I don’t want to lift too heavily from John Denver, and I do know when I’ll be back again, but it is true that my bags are packed and I’m ready to go.
To Durban, South Africa, that is.
It’s been a hectic few days, between gathering the latest batch of business cards, printing out the various documents that attest to my being authorized to attend the United Nations Framework on Climate Change Conference, making sure I have the correct transformers and adapters to ensure that my electronic equipment does not become a conference casualty, and at least 20 other things, and I’m just about there.
We’re about to turn in so that we can get up early for our last walk for a couple of weeks, put the final touches on the packing-this means making sure I don’t forget toothpaste, my recently acquired reading glasses and my pajamas-and then heading into the taxi at 9:45 a.m.
The flight will be lengthy and indirect.
We’ll fly from Chicago to Dulles to Dakar, Senegal to Johannesburg and then Durban in South Africa.
I can’t wait.
Heather King, the other Climate Change Media Partnership fellow from the United States, will already be at least five hours into her journey when we board the same plane at O’Hare. I’m looking forward to meeting and learning from her as we swap notes.
I’m also eager to have some time to fully wrap my head around the enormously rich, varied, and, I am told, frenetic environment in which I’m about to plunge.
As many of you know, this trip to South Africa is freighted in many layers of meaning for me.
It was 26 years ago that I first learned about Alan Paton’s Beloved Country during the state of emergency declared by P.W. Botha, the intransigent Afrikaaner known as The Great Crocodile, during what proved to be one of the early death spasms of the apartheid regime.
The courage and moral clarity of the African people standing up and, in many cases, giving their lives to topple the racially-based government, transfixed me and bred in me a deep desire to go there.
A decade later, that chance arrived
It came in the form of a Fulbright Teacher Exchange year at the Uthongathi School in Tongaat, just miles from where we’ll be staying.
The Zulu word for “A Place of Importance” and “It’s Something Because of Us,” Uthongathi was one of the country’s first private, multi-racial schools. The school’s houses were named after Mahatma Gandhi, whose first steps toward justice came in South Africa, Paton, the novelist and politician, and Chief Albert Luthuli, the Nobel Peace Prize winner and former African National Congress head.
The naming was just one of many that sought to convey to the students and the community the seemingly commonsense, but still radical notion there and here, that children of different races can benefit from being around each other in large numbers.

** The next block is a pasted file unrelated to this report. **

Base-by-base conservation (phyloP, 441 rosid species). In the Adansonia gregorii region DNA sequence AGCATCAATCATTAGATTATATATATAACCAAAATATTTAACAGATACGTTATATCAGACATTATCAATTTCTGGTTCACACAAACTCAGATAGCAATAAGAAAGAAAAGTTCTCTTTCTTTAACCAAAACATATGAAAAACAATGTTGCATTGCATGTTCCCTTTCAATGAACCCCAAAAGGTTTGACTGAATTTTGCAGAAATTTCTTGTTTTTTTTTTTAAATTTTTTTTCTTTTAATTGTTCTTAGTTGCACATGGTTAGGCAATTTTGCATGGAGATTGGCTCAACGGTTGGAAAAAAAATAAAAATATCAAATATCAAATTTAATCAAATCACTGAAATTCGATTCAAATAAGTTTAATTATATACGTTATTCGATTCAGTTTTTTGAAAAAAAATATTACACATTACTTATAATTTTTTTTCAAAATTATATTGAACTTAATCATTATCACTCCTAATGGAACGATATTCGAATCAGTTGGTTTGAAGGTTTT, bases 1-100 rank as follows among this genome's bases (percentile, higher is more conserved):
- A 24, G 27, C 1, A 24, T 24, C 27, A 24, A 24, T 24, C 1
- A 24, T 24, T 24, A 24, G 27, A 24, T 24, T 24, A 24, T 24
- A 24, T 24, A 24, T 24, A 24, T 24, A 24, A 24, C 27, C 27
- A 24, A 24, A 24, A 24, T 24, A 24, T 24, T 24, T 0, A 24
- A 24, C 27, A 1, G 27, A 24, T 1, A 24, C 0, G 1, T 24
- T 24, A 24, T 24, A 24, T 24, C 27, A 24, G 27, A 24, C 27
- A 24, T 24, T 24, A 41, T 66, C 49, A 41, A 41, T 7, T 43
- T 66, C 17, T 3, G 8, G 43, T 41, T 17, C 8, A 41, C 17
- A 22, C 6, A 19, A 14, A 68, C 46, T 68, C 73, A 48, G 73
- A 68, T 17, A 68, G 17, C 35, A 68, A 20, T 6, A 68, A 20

The country and the school were both undergoing fundamental transitions during the year I was there.
Chaired by Archbishop Desmond Tutu, the Truth and Reconciliation Commission was holding hearings throughout the country to give apartheid’s survivors a chance to say publicly what happened and to provide perpetrators the opportunity to expunge their sins and obtain legal impunity if they gave an unvarnished accounting of their actions and could show that they were taken for political reasons.
Natal Province, where Uthongathi was located, held its first free and democratic elections in the spring of 1996.
At the school level, Uthongathi was trying to figure out how to make its way in a land where its signature feature, that of being multi-racial, was no longer something distinctive, but rather the law of the land.
The effort ultimately did not succeed, and the school no longer exists under the same banner.
This is just one of many changes I anticipate seeing while I am there.
The Greenway Hotel where we are staying, for example, is a multi-million dollar green hotel, the largest of its kind in the country.
It stands right next to the largest shopping mall in the southern hemisphere.
None of this existed when I was there.
Yet, amidst all the changes, there will be a couple of constants.
The first is Vukani Cele, my exchange partner.
When we met in Washington, DC in August 1995, we were young, unmarried teachers.
Now we are middle-aged husbands and fathers working in different fields.
But the bond we forged is still there, and will be renewed when he picks me up at the airport and, later, introduces me to his family.
Some of my former students and soccer players are in South Africa, too.
I’ve become Facebook friends with a number of them and put out the word that I’ll be returning.
About half a dozen have responded, saying they’ll make the trek and the time to get together.
When I left in August 1996, I didn’t think that I would ever see many of them again.
This trip, then, will not only be a place for nations of the world to come together to wrestle with what we will or will not do together to lessen, and perhaps push back, the pace of environmental destruction.
Being a witness to that process will undoubtedly be a professional and a life thrill.
Yet it will also be a time when I will have the great fortune to return to a place that has held great meaning to me for more than a quarter century, and to be again with those people who helped me realize a decade-old dream and believe in my ability to make other such visions come true.
The journey begins in less than 13 hours.